Take a walk down around your neighborhood on recycling day and take a look at the boxes people are throwing out. You might be surprised to learn what sort of goodies your neighbors have recently acquired. So might burglars.
Burglars will target houses based on a number of factors, the main ones being:
- Are the residents gone?
- Is there an alarm?
- Are there attentive neighbors?
- Does the house have good stuff to steal?
Burglars tend to steal stuff in order to sell it for the money. Items that are easy to carry and easy to pawn are what they want. Cash, wallets, jewelry rank pretty high for them. But so do consumer electronics.
Most people have electronics and few people register them or even record the serial numbers. So the risk of getting caught pawning them across town is low.
To be honest, in my nice neighborhood, the chances of finding good stuff to steal in any random house is high. But you don’t need to make it easy for them to know for sure. Don’t advertise your goodies.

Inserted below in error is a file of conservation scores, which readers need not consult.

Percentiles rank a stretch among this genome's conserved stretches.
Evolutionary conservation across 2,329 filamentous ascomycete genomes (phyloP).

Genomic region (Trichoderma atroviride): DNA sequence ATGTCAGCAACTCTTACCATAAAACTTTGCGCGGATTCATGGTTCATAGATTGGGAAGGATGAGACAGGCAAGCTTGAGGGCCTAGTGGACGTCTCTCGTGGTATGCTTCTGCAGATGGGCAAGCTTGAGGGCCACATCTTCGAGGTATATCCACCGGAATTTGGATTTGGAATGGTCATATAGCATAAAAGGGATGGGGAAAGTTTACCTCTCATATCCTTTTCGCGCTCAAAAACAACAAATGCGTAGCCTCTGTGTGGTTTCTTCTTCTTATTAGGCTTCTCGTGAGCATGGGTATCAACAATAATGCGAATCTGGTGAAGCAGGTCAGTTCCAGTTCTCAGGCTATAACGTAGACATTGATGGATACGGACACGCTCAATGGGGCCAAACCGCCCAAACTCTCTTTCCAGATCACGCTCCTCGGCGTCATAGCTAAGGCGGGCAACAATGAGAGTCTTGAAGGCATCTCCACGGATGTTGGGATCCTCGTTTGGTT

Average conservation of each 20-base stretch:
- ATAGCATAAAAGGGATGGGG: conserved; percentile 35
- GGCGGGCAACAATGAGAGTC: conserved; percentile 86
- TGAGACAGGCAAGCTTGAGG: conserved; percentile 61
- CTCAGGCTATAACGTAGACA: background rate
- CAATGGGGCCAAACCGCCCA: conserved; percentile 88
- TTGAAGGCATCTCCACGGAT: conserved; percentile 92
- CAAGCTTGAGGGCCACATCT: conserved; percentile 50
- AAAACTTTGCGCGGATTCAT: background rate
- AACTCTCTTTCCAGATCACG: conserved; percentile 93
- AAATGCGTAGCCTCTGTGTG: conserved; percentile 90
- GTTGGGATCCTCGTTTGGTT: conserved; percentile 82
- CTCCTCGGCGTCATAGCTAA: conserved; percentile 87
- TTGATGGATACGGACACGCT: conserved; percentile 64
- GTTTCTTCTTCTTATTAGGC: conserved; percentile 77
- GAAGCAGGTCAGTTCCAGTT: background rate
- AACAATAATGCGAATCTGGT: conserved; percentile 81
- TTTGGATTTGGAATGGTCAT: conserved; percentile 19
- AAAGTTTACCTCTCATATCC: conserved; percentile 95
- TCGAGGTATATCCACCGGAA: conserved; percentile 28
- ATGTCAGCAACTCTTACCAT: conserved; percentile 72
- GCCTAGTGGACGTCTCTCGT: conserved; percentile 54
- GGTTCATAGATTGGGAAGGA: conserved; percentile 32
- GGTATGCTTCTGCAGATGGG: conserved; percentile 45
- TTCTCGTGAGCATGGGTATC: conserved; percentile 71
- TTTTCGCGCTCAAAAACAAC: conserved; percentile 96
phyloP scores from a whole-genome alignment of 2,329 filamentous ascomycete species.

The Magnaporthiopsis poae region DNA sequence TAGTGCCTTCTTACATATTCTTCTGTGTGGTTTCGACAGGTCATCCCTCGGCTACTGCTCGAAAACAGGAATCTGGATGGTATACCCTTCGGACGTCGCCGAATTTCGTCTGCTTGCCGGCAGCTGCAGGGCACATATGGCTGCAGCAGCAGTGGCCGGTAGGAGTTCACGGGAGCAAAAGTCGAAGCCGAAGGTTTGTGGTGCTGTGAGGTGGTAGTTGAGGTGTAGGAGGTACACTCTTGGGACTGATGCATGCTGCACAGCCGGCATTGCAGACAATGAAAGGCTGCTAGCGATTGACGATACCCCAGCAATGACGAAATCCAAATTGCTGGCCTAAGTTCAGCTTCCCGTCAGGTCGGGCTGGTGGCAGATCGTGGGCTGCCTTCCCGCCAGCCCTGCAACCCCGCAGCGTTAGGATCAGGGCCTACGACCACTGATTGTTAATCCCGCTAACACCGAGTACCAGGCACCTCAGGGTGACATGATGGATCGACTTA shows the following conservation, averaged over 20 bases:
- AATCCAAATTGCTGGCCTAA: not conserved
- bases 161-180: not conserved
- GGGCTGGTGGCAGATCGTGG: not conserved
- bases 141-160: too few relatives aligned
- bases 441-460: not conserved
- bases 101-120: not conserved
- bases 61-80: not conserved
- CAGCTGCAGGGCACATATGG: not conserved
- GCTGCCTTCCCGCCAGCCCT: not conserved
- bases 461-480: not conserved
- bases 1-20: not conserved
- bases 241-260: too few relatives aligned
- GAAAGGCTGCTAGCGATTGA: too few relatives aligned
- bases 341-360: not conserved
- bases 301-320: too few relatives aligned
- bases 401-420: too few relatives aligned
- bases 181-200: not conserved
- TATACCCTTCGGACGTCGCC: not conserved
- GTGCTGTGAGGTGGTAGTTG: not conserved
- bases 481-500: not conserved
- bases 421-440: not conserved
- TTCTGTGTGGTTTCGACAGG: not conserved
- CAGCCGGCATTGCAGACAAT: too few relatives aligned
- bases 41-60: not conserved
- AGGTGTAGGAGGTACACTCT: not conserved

My neighbor with the Pioneer 1022-K receiver and a XBox 360 w/ Kinect poking out the top of the recycling container and a box from a 40″ LCD (I didn’t photograph it) on the ground next to the container was broadcasting ownership of some $800-1000 of easily fence-able consumer electronics (plus the home doesn’t have an alarm system sign and is situated in a quiet bedroom community).
Take a little extra time to break down and cut up boxes and put them inside your recycling containers. If you just put out bundled cardboard, put the exterior faces of boxes facing the inward so you’d have to break open the bundle to see what the boxes were from.
Make burglars work a little harder to figure out what you own. Every little thing you do encourages the bad guys to go to move on to easier pickings.